Allahumma hidayatan li-s-sawab!
In answer to the following question:
Far from it, the placenta is pure and it is not an impurity. (However, it goes without saying that blood found together with the placenta during childbirth is impure.) The best reference for this can be found in the commentary to our very first textbook on Fard 'Ayn, the Safinat al-Naja, where the "Second Nawawi" (or more fondly, honoured in Arabic as "al-Nawawi al-Saghir"), Imam Nawawi al-Bantani al-Jawi (may Allah be pleased with him!) says:
"The placenta [mashima] that comes out with the child is pure." [al-Nawawi al-Jawi, Kashifat al-Saja, 43].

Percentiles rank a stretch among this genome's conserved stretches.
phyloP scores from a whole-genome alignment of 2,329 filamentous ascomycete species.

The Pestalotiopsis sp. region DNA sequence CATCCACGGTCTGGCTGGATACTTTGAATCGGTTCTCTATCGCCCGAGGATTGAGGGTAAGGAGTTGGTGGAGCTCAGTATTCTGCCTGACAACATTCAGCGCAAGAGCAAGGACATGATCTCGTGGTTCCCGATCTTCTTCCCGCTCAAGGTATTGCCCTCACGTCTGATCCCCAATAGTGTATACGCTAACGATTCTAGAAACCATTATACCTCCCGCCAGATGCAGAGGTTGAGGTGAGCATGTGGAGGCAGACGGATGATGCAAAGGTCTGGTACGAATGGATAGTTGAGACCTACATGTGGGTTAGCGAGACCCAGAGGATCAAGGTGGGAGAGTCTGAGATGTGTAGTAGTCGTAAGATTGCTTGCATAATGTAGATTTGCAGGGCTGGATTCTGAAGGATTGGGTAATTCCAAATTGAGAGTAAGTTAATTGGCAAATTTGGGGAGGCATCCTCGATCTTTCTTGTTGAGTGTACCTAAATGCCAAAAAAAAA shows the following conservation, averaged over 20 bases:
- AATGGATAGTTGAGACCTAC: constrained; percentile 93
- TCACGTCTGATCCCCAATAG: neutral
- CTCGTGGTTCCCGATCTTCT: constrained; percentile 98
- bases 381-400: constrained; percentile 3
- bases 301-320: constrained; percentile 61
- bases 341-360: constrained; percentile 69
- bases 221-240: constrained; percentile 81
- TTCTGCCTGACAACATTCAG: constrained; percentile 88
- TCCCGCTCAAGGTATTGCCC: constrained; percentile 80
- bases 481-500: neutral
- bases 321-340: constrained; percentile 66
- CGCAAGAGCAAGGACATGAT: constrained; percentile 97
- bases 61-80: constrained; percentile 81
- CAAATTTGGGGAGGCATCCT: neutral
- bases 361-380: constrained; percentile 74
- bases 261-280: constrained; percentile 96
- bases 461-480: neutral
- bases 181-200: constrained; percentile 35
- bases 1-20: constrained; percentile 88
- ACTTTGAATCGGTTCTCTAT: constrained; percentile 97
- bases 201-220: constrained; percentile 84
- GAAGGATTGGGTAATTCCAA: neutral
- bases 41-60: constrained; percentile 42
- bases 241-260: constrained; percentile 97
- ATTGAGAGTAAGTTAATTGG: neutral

Know that our fuqaha' divide the placenta into 2 types: (1) the normal placenta surrounding the baby, that is to say, the 'wrapping wall' [al-mashima allati fi-ha al-walad]; and (2) the umbilical cord [al-khalas]. Both types are pure. However, because the latter type is considered to be a part of the baby (made clear by Imam al-Qalyubi and verified by the Shaykh al-Azhar, Imam al-Birmawi (as recorded by al-Shirwani and al-Bujayrmi (may Allah be pleased with them all!) [al-Shirwani, Hawashi, 4;125]); cf. al-Qalyubi, Hashiyatan, 1:395; while al-Birmawi's original 'ibara is in his as of yet unpublished Hashiya of Fath al-Wahhab, not in his Hashiya of Fath al-Qarib), it is therefore Mandub, Sunna or recommended to bury the khalas in the ground if the baby is alive. That one should bury it in the ground is made unequivocally by the Mufti of the Shafi'is in Makka, Sayyid Zayni Ahmad Dahlan (may Allah be pleased with him!), in one of his Fatwas [Dahlan, Muhimmat al-Nafa'is, 19]. (On the other hand, if the baby is dead, then it becomes Wajib or obligatory to bury it with the rest of the body.) This is because Allah has honoured Bani Adam, and since the umbilical cord is also a part of the human body, then it should also be honoured. As is customarily the practice in many parts of the Muslim world, there is nothing wrong if it is first cleansed (from impurities such as washing away the blood), and then wrapped, before it is finally buried. In fact, it is better to do this than to, literally, 'throwing it to the wolves'. (As for the text of the Kashifat al-Saja which goes on to say (here, as in the above passage, al-Nawawi al-Jawi was relying originally on al-Sharqawi's Hashiya): "[Imam 'Ali] al-Shabramallisi (may Allah be pleased with him!) said: It is clear [to me; i.e., al-Shabramallisi, the teacher of al-Birmawi] that it is not required to do anything with the placenta," is in fact referring to the opinion (with respect to a khilaf in this issue in our school and the discussions concerning it) that it is not required to prepare the Mashima (by making Ghusl and shrouding it, etc.) in order to perform a Janaza prayer for it, if found on its own, like the rest of the body parts. [Original 'ibara: al-Shabramallisi, Hashiya, 2:493-494; cf. al-Sharqawi, Hashiyat al-Tahrir, 1:121].